Baby boomers are also actively engaged in user generated content such as ratings and reviews. “While it’s true that Millenials (the 13-24 generation) share content at double the rate of baby boomers (56%), 31% of Baby Boomers share their own user generated content. This could be in the form of reviews, blog posts, comments, discussion forums, etc.” noted Sam Decker, Chief Marketing Officer of Bazzaarvoice.  Decker will be at the Boomer Summit speaking about boomers and user generated content.

David Weigelt, co-author of Dot Boom, Marketing to Baby Boomers Online through Meaningful Online Engagement will speak about how to connect with boomers online.  The book unites a developmental marketing approach and a new definition of online engagement specific to baby boomer consumers — a combination that provides an actionable framework for connecting with these consumers online.

 

In the current economy, more businesses are seeking effective ways to reach the 58 million baby boomers online.  The What’s Next Boomer Business Summit (www.boomersummit.com) will include: New research on the new attitudes of baby boomers in this economy; how to market successfully to baby boomers online; search engine and key word strategies that work; how to create online boomer communities that build trust and sales; and, new ways to reach the 44 million caregivers.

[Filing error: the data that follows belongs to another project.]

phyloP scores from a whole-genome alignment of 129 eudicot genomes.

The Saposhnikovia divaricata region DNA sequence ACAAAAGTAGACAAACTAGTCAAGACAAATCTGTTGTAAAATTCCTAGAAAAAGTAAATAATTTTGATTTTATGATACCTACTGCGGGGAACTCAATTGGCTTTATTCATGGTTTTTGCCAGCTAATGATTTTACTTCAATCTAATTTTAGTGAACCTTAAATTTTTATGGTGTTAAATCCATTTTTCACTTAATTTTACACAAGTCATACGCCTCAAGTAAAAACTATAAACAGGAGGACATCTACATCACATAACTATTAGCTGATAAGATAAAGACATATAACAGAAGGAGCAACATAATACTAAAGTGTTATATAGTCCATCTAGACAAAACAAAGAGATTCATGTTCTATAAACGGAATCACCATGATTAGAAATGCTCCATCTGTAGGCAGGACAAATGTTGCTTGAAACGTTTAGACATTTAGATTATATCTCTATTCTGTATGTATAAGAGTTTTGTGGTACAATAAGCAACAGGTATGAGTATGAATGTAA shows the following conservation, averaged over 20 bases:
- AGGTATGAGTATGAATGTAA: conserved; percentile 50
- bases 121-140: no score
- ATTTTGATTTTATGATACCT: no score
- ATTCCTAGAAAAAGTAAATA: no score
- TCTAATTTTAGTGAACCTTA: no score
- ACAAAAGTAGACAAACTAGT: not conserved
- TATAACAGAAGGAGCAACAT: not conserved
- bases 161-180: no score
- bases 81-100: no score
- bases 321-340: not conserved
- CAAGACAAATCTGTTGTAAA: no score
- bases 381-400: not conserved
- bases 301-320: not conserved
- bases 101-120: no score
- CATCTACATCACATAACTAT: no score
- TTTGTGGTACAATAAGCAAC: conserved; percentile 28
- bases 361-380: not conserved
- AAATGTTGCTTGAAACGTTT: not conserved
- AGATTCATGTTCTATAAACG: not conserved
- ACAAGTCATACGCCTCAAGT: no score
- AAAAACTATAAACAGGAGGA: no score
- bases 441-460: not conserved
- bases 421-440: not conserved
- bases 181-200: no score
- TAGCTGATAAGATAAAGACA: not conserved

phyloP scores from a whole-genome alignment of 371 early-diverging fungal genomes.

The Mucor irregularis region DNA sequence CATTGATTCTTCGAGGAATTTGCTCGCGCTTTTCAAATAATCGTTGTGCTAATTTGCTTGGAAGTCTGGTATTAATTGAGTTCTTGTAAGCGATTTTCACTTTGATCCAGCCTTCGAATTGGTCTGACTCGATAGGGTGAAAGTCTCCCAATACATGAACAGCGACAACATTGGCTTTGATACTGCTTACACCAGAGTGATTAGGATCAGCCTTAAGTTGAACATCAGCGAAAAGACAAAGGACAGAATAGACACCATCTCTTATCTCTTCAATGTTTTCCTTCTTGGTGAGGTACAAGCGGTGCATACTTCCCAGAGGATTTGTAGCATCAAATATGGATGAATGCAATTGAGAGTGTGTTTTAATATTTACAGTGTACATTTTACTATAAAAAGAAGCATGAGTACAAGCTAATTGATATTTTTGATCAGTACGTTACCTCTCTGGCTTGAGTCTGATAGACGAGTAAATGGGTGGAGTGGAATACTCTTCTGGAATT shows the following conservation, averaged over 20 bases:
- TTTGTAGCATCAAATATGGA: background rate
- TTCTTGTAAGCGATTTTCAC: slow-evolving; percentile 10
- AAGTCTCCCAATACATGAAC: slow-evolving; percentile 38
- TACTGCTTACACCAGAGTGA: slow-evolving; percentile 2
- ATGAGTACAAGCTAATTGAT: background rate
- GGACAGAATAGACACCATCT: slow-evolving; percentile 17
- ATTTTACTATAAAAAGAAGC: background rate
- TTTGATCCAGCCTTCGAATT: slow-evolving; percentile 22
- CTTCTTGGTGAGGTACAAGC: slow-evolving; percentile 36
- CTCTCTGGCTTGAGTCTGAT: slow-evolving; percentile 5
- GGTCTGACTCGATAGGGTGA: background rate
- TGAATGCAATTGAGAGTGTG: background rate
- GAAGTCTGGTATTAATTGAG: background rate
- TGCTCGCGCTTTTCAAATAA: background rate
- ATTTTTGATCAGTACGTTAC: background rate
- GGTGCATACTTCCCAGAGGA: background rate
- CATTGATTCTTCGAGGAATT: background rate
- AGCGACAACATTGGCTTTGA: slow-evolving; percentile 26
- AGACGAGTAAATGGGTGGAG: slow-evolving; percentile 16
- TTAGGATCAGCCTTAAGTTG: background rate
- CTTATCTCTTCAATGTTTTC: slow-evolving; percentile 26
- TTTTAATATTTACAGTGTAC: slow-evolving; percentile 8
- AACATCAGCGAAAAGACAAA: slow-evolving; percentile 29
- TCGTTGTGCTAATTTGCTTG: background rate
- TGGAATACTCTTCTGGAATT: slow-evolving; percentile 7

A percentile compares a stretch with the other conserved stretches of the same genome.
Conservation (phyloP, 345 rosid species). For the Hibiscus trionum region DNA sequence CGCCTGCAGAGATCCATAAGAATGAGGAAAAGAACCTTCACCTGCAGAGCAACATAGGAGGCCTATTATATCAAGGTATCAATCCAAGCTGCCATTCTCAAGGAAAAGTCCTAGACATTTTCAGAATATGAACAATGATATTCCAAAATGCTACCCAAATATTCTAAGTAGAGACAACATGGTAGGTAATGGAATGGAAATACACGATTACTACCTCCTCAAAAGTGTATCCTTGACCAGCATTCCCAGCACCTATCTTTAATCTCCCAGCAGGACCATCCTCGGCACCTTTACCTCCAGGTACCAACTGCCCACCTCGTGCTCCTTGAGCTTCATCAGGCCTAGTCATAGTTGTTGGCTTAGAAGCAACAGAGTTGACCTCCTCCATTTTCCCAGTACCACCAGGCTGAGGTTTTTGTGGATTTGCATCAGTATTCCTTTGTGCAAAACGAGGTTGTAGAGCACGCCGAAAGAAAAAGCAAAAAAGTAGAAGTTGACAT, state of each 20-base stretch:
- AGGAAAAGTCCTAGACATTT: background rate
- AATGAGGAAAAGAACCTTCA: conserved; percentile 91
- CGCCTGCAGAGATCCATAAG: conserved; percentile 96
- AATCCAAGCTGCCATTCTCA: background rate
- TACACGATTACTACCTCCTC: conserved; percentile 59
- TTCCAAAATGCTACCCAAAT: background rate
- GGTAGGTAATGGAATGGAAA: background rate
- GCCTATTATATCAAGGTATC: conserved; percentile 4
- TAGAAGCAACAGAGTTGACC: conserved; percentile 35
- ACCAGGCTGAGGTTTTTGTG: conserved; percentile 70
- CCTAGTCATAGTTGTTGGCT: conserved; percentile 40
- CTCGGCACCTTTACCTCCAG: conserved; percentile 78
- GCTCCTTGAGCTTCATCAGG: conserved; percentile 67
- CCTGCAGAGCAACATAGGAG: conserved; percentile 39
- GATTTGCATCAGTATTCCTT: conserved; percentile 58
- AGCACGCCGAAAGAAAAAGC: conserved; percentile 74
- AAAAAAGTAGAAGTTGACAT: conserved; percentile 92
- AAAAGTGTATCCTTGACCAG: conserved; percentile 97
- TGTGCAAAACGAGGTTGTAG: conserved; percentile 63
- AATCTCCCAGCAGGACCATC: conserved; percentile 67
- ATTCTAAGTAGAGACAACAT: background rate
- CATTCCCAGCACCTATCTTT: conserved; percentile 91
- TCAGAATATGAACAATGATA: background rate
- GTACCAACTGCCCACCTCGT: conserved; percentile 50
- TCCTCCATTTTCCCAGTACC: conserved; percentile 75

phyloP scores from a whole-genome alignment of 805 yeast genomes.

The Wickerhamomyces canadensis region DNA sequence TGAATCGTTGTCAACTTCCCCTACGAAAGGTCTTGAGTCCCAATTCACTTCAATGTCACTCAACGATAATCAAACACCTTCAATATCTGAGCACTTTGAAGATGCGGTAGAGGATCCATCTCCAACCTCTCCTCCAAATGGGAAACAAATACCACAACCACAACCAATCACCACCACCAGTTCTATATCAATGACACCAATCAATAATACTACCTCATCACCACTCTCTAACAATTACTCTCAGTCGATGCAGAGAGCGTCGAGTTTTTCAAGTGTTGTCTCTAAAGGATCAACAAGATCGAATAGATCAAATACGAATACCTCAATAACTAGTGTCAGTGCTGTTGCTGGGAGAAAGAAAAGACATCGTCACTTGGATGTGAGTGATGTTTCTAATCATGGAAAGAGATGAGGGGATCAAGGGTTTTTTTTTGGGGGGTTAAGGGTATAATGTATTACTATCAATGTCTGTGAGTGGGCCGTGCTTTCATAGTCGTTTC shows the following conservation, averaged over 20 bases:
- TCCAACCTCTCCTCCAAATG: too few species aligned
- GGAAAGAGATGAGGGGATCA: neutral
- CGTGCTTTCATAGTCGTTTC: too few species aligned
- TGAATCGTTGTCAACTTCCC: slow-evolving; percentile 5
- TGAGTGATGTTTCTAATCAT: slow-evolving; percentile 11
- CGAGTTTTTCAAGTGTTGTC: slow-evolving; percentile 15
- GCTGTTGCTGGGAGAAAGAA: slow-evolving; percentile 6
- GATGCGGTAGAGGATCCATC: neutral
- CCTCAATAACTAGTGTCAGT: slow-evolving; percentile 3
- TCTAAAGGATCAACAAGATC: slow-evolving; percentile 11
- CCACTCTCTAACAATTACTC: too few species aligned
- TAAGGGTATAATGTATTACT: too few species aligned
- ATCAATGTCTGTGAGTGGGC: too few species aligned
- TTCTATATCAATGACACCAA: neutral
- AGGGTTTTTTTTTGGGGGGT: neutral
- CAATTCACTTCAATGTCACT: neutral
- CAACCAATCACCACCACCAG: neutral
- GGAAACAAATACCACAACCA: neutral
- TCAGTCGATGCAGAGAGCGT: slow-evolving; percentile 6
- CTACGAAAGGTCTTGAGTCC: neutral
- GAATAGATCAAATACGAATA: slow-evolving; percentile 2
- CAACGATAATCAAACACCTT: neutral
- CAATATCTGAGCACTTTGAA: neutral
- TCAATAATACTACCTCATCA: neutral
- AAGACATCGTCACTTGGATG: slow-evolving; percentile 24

Other speakers include:

Entrepreneurship and social media: Guy Kawasaki, Author, founder Alltop

 

Networking -Ellen Levy, Vice President Corporate Development & Strategy, LinkedIn

 

Demographics – Jody Holtzman, Senior V.P., Research & Strategic Analysis, AARP

 

Money -Sandra Timmermann, Executive Director, MetLife Mature Market Institute

 

Caregiving – Andy Cohen, Founder & CEO, Caring.com

 

Online communities – Elisa Camahort Page, Founder & COO, BlogHer

 

Boomer women online – Carol Orsborn, PhD, Senior Strategist, Vibrantnation.com

 

Boomer volunteers – Sarah Christian, Director, Strategic Partnerships, VolunteerMatch

 

Brain fitness – Jeff Zimman, Co-founder & Chairman, Posit Science

 

Search engine strategies – Bill Leake, CEO, Apogee Search

 

Leading edge boomers – Jennifer Keating Magee, CEO, Keating Magee

 

New research– Steve French, Managing Partner, Natural Marketing Institute

 

Program, speaker and registration information is available at    Registration is just $325 until March 12.  The Summit is held in conjunction with the Aging in America Conference of the American Society on Aging and the National Council on Aging, March 15-19, 2009.. www.boomersummit.com

 

Attendees include brand managers, corporate strategists, entrepreneurs, non-profit executives, marketing agency executives and publishers responsible for growing their boomer business.